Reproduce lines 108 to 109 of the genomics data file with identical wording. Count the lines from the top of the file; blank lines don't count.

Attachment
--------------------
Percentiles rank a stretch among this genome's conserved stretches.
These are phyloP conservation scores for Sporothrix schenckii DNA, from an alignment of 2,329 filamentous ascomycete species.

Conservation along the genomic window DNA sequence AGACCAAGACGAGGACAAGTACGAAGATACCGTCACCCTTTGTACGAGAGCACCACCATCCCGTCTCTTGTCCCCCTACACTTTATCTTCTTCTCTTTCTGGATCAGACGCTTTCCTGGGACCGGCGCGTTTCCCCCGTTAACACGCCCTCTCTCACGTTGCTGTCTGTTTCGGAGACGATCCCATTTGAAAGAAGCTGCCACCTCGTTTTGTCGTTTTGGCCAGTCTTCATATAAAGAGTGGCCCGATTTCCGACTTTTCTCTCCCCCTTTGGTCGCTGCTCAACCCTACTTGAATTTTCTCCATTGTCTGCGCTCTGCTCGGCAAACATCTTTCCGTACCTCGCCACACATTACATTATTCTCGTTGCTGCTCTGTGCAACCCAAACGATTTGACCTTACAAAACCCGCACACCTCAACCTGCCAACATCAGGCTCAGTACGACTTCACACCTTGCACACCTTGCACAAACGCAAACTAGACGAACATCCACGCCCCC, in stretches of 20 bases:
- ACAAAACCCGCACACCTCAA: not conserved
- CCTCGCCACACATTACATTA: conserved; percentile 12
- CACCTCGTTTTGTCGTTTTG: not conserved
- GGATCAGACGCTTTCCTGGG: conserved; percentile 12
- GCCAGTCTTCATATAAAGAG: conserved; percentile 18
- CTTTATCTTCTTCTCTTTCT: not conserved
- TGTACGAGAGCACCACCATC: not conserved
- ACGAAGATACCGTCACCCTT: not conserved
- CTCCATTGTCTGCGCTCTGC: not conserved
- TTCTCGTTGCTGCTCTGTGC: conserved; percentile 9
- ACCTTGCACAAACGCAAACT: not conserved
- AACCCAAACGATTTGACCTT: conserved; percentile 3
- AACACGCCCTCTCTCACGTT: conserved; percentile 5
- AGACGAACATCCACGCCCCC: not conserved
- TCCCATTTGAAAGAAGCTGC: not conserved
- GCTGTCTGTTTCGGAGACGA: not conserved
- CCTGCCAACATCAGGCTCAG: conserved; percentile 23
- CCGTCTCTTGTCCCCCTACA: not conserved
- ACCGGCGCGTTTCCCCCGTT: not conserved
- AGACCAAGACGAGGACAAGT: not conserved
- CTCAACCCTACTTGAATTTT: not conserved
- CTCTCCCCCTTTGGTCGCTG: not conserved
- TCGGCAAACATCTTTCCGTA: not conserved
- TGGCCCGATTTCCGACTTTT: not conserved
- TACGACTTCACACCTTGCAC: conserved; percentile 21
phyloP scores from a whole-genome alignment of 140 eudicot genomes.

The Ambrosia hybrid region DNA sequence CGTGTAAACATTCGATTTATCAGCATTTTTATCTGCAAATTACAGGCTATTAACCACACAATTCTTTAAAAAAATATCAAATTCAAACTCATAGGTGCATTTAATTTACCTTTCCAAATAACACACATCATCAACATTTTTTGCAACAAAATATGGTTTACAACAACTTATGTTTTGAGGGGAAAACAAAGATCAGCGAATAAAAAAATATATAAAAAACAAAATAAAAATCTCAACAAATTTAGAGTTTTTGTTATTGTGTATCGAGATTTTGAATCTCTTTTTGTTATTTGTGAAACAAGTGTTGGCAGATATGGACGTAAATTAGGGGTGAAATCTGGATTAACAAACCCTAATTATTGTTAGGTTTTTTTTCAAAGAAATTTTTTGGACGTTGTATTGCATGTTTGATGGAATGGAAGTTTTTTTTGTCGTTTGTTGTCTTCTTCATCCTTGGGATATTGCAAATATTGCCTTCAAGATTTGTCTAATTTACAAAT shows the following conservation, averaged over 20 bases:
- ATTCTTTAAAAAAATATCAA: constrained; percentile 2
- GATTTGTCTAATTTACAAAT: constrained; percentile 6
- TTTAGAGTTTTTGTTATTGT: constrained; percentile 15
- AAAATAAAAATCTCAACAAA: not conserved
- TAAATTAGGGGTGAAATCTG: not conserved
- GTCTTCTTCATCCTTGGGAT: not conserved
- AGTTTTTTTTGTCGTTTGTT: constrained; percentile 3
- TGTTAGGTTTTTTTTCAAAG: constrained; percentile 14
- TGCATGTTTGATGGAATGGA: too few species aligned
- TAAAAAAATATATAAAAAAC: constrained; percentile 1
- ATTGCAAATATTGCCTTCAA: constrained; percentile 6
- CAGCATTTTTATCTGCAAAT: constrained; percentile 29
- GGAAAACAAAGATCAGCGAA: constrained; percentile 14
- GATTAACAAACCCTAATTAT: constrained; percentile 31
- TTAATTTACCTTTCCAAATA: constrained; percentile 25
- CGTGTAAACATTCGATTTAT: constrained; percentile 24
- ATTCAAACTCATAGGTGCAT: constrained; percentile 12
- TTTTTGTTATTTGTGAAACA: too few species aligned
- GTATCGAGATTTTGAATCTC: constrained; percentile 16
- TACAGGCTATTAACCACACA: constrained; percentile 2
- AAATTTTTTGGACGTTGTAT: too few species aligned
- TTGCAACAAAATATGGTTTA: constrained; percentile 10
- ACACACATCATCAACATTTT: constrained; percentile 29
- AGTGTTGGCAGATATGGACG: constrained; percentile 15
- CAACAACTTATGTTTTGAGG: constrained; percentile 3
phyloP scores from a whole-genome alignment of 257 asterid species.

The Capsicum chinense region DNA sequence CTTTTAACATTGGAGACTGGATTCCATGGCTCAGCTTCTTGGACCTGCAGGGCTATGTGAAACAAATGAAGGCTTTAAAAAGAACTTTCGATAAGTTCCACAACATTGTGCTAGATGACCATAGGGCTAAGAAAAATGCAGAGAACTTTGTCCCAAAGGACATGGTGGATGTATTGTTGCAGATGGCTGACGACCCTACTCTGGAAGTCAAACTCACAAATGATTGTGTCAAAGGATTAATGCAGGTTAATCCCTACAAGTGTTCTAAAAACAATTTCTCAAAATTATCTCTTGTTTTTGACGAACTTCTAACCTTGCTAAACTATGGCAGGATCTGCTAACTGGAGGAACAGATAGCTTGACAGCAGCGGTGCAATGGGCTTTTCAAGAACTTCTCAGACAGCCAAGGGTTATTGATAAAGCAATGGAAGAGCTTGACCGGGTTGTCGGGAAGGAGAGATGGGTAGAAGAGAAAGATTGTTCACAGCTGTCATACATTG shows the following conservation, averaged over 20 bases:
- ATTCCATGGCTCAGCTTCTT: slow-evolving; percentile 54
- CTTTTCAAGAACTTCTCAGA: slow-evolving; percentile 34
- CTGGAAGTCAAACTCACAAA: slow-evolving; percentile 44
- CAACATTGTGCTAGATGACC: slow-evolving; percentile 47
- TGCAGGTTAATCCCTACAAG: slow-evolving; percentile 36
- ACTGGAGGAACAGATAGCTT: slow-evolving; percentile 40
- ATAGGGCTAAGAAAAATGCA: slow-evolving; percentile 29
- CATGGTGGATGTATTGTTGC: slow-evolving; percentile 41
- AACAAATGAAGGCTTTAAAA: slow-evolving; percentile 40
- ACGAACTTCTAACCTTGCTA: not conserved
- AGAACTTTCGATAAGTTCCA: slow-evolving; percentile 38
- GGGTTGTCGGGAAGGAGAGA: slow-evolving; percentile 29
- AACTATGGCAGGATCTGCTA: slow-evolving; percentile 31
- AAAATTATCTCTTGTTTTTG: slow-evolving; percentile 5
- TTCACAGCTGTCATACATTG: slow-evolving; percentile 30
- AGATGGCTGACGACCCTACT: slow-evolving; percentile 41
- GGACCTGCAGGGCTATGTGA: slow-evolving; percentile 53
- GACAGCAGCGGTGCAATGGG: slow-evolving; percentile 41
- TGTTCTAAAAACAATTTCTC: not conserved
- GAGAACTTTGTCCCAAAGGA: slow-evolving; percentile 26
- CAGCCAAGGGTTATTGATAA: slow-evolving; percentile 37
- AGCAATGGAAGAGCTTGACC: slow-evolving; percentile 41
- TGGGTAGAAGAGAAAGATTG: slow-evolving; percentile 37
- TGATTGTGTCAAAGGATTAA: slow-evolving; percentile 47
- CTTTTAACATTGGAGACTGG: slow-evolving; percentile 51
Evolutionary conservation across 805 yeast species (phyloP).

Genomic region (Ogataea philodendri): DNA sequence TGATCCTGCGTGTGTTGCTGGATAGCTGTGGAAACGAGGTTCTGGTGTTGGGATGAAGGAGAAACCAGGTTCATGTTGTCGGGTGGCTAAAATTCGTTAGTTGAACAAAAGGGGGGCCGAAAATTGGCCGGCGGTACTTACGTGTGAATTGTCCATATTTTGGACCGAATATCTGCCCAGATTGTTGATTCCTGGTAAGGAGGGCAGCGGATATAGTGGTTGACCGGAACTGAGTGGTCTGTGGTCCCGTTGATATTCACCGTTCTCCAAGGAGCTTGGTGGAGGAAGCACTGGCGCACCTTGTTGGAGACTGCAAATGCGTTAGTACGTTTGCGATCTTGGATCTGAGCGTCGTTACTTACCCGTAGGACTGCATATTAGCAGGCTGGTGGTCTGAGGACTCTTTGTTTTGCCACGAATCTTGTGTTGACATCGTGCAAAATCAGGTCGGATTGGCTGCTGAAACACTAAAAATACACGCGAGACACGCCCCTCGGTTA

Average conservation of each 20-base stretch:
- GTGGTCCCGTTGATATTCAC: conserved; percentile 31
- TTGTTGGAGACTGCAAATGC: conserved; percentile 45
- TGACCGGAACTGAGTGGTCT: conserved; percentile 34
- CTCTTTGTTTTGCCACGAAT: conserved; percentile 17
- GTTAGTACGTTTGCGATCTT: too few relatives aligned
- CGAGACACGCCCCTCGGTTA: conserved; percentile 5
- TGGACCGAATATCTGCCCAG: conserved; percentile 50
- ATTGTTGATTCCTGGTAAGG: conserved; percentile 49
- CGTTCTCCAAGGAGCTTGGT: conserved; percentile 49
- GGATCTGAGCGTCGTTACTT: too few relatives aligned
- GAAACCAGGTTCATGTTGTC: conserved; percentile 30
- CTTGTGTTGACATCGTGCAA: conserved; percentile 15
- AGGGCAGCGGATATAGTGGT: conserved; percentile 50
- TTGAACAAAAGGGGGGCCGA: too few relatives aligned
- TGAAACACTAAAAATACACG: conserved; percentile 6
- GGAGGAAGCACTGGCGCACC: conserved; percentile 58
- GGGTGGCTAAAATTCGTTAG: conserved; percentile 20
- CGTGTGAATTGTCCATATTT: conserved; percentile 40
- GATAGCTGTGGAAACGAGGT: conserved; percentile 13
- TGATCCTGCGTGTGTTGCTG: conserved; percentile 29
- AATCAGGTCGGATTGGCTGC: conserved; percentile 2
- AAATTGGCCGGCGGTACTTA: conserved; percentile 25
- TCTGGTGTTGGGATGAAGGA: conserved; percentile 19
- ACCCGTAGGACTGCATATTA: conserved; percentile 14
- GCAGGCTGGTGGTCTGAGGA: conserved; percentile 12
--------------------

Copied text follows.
- TCTGGTGTTGGGATGAAGGA: conserved; percentile 19
- ACCCGTAGGACTGCATATTA: conserved; percentile 14